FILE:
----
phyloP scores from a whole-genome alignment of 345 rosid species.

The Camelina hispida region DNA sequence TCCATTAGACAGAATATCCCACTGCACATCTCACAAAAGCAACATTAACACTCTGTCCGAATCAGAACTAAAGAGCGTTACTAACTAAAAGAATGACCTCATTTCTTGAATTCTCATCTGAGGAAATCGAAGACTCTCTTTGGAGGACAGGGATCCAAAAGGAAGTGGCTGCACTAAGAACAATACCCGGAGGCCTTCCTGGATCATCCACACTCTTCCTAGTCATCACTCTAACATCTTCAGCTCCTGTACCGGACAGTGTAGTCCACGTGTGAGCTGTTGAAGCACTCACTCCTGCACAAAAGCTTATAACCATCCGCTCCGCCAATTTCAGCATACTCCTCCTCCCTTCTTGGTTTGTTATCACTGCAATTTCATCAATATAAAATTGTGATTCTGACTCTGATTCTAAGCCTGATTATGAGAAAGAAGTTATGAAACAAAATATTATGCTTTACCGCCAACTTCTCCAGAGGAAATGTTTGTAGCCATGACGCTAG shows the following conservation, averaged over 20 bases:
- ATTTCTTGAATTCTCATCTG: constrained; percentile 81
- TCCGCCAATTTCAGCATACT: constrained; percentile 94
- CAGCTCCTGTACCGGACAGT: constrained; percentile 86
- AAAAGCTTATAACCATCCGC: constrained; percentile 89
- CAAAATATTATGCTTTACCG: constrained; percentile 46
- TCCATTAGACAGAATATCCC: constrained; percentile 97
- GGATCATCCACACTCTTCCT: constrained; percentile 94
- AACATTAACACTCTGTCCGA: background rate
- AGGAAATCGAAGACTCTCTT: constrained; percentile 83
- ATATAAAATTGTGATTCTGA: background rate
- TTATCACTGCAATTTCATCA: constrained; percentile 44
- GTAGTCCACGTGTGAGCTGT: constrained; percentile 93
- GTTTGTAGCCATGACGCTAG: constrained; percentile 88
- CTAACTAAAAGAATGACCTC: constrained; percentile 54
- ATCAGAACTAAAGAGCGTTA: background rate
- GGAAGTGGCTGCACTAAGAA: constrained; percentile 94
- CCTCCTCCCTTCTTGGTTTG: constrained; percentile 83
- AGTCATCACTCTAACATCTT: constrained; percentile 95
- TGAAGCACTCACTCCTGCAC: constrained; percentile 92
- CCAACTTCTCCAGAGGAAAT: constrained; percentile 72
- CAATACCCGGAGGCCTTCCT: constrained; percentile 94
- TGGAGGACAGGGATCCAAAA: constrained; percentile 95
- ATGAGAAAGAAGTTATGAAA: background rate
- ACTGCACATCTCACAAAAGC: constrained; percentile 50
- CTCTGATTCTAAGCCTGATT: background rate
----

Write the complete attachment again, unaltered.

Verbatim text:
phyloP scores from a whole-genome alignment of 345 rosid species.

The Camelina hispida region DNA sequence TCCATTAGACAGAATATCCCACTGCACATCTCACAAAAGCAACATTAACACTCTGTCCGAATCAGAACTAAAGAGCGTTACTAACTAAAAGAATGACCTCATTTCTTGAATTCTCATCTGAGGAAATCGAAGACTCTCTTTGGAGGACAGGGATCCAAAAGGAAGTGGCTGCACTAAGAACAATACCCGGAGGCCTTCCTGGATCATCCACACTCTTCCTAGTCATCACTCTAACATCTTCAGCTCCTGTACCGGACAGTGTAGTCCACGTGTGAGCTGTTGAAGCACTCACTCCTGCACAAAAGCTTATAACCATCCGCTCCGCCAATTTCAGCATACTCCTCCTCCCTTCTTGGTTTGTTATCACTGCAATTTCATCAATATAAAATTGTGATTCTGACTCTGATTCTAAGCCTGATTATGAGAAAGAAGTTATGAAACAAAATATTATGCTTTACCGCCAACTTCTCCAGAGGAAATGTTTGTAGCCATGACGCTAG shows the following conservation, averaged over 20 bases:
- ATTTCTTGAATTCTCATCTG: constrained; percentile 81
- TCCGCCAATTTCAGCATACT: constrained; percentile 94
- CAGCTCCTGTACCGGACAGT: constrained; percentile 86
- AAAAGCTTATAACCATCCGC: constrained; percentile 89
- CAAAATATTATGCTTTACCG: constrained; percentile 46
- TCCATTAGACAGAATATCCC: constrained; percentile 97
- GGATCATCCACACTCTTCCT: constrained; percentile 94
- AACATTAACACTCTGTCCGA: background rate
- AGGAAATCGAAGACTCTCTT: constrained; percentile 83
- ATATAAAATTGTGATTCTGA: background rate
- TTATCACTGCAATTTCATCA: constrained; percentile 44
- GTAGTCCACGTGTGAGCTGT: constrained; percentile 93
- GTTTGTAGCCATGACGCTAG: constrained; percentile 88
- CTAACTAAAAGAATGACCTC: constrained; percentile 54
- ATCAGAACTAAAGAGCGTTA: background rate
- GGAAGTGGCTGCACTAAGAA: constrained; percentile 94
- CCTCCTCCCTTCTTGGTTTG: constrained; percentile 83
- AGTCATCACTCTAACATCTT: constrained; percentile 95
- TGAAGCACTCACTCCTGCAC: constrained; percentile 92
- CCAACTTCTCCAGAGGAAAT: constrained; percentile 72
- CAATACCCGGAGGCCTTCCT: constrained; percentile 94
- TGGAGGACAGGGATCCAAAA: constrained; percentile 95
- ATGAGAAAGAAGTTATGAAA: background rate
- ACTGCACATCTCACAAAAGC: constrained; percentile 50
- CTCTGATTCTAAGCCTGATT: background rate